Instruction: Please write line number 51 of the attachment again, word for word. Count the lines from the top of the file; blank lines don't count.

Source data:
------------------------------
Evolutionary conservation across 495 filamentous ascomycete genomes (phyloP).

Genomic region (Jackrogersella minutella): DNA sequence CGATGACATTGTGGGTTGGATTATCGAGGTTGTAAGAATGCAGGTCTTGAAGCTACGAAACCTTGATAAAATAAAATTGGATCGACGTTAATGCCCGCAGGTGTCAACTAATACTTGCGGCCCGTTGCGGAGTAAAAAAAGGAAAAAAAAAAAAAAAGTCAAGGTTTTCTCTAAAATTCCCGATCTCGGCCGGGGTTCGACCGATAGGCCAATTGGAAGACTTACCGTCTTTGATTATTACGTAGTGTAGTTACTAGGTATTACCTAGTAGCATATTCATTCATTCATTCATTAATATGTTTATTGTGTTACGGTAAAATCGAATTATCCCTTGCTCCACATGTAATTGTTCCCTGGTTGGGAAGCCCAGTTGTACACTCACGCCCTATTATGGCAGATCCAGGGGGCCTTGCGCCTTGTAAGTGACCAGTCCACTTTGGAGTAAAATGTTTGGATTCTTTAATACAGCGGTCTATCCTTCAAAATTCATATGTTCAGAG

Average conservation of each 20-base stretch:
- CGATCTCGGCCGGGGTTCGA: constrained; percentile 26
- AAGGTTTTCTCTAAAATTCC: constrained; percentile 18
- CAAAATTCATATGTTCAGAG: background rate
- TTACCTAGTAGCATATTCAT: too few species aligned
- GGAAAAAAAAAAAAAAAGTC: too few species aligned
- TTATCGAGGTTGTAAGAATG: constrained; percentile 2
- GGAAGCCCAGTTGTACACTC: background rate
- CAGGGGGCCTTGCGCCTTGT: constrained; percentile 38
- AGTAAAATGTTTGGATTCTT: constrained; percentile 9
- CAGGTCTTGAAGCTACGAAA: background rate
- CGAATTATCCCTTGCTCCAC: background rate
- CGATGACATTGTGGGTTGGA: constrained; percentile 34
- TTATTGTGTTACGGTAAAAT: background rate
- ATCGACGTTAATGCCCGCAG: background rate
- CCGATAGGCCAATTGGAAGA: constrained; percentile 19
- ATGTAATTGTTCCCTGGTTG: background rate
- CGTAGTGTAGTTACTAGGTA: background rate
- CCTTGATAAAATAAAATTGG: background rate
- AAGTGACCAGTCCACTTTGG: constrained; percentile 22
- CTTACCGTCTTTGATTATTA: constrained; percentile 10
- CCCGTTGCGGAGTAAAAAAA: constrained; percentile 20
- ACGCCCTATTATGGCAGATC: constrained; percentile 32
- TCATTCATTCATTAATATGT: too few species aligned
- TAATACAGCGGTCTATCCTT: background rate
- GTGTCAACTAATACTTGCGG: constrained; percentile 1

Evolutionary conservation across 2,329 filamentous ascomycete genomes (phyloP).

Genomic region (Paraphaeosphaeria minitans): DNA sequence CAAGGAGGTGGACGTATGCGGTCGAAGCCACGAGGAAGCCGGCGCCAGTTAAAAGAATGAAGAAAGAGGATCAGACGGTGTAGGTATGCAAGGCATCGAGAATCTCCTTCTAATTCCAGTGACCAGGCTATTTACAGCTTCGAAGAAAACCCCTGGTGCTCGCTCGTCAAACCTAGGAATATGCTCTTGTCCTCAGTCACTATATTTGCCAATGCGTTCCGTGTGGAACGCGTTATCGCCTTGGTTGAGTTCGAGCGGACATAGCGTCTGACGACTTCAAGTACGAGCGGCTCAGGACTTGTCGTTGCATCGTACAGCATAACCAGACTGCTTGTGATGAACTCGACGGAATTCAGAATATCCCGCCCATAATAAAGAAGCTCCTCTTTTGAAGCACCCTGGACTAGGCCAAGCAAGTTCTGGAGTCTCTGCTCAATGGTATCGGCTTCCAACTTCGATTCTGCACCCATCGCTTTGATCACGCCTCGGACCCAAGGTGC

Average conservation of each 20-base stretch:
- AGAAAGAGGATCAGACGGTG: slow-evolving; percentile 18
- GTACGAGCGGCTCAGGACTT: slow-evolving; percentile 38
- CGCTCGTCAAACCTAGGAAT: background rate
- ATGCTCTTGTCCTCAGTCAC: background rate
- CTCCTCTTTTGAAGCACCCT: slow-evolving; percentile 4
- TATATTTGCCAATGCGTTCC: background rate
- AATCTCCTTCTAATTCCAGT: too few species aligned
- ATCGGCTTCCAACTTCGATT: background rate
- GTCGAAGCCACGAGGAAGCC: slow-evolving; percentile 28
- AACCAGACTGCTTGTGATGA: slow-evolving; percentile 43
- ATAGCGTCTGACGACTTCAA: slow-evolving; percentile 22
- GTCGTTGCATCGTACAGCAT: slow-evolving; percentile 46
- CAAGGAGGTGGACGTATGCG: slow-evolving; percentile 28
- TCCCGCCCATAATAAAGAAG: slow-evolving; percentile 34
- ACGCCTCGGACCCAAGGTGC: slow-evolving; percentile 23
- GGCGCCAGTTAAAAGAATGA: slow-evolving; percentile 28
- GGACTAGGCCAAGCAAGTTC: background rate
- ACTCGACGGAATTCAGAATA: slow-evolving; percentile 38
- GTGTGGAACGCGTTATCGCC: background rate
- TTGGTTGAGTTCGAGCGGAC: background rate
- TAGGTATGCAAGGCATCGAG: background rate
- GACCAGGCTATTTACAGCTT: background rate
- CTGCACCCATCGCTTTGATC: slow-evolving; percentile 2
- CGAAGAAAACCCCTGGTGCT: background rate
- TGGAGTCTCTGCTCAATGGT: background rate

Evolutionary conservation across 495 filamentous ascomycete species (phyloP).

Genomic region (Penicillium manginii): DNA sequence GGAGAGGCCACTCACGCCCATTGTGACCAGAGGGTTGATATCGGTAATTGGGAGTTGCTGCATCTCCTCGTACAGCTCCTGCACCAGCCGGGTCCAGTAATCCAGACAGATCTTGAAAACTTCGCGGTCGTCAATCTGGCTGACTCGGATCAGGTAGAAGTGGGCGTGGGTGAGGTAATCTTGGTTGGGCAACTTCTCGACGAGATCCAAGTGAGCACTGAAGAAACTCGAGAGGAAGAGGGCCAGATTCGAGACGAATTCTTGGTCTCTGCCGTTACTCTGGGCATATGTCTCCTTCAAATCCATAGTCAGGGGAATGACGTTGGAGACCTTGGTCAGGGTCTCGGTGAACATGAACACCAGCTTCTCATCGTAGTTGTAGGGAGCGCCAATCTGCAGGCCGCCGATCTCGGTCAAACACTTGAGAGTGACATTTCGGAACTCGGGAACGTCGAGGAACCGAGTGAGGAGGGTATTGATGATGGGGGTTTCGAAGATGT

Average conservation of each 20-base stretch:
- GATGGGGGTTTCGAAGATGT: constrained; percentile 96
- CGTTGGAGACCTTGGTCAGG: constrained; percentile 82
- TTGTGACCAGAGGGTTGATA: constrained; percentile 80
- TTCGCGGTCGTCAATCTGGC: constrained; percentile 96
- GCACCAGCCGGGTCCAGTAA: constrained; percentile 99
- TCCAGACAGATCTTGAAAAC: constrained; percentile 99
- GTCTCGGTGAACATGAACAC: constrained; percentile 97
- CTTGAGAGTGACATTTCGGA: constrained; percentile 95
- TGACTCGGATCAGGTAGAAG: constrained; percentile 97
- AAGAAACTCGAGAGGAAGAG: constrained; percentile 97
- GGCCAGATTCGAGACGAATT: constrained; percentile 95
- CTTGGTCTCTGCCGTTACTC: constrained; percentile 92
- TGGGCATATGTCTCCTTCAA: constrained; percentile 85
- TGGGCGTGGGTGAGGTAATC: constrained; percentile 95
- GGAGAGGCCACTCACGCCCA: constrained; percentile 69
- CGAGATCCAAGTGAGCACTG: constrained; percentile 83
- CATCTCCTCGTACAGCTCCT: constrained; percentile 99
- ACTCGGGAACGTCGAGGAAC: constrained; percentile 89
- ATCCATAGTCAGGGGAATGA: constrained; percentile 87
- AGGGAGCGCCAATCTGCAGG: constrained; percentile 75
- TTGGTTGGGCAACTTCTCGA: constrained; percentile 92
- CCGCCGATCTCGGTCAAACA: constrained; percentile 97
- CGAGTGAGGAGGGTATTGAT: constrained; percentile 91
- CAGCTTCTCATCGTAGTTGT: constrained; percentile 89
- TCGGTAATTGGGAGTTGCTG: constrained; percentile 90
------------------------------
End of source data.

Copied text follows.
- TTGGTTGAGTTCGAGCGGAC: background rate